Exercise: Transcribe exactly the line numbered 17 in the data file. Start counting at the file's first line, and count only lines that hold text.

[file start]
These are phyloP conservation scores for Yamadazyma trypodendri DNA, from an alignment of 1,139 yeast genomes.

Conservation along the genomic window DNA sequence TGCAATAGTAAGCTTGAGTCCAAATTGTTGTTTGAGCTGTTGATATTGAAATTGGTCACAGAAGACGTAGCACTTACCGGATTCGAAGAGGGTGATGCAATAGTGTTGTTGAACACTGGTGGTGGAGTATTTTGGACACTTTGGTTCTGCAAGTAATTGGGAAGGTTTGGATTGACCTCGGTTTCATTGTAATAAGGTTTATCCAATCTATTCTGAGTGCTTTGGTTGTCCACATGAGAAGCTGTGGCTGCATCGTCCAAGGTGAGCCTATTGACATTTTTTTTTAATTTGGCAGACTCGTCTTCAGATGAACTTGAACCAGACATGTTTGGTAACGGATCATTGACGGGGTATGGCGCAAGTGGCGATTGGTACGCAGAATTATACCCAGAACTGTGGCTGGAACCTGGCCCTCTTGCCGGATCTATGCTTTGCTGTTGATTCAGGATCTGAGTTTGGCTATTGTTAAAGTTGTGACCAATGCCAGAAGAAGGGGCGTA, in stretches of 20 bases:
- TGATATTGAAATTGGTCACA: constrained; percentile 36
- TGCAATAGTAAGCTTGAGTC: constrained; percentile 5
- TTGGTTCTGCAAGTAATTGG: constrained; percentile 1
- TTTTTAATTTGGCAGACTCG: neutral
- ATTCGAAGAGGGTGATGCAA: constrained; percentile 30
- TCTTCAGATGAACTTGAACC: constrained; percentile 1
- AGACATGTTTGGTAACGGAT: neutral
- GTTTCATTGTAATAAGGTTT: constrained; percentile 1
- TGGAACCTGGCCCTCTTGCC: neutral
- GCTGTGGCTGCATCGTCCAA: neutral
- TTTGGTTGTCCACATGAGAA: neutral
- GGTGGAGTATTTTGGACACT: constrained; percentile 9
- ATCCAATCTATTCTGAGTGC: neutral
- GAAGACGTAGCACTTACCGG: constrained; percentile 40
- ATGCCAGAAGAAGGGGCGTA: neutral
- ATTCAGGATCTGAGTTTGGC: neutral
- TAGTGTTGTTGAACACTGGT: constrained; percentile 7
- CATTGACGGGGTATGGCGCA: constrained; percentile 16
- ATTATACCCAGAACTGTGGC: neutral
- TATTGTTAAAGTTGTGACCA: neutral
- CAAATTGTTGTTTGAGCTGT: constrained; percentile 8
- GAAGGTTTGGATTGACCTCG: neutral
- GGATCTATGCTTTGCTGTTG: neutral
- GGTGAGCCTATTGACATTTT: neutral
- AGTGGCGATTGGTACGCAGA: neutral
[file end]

- ATGCCAGAAGAAGGGGCGTA: neutral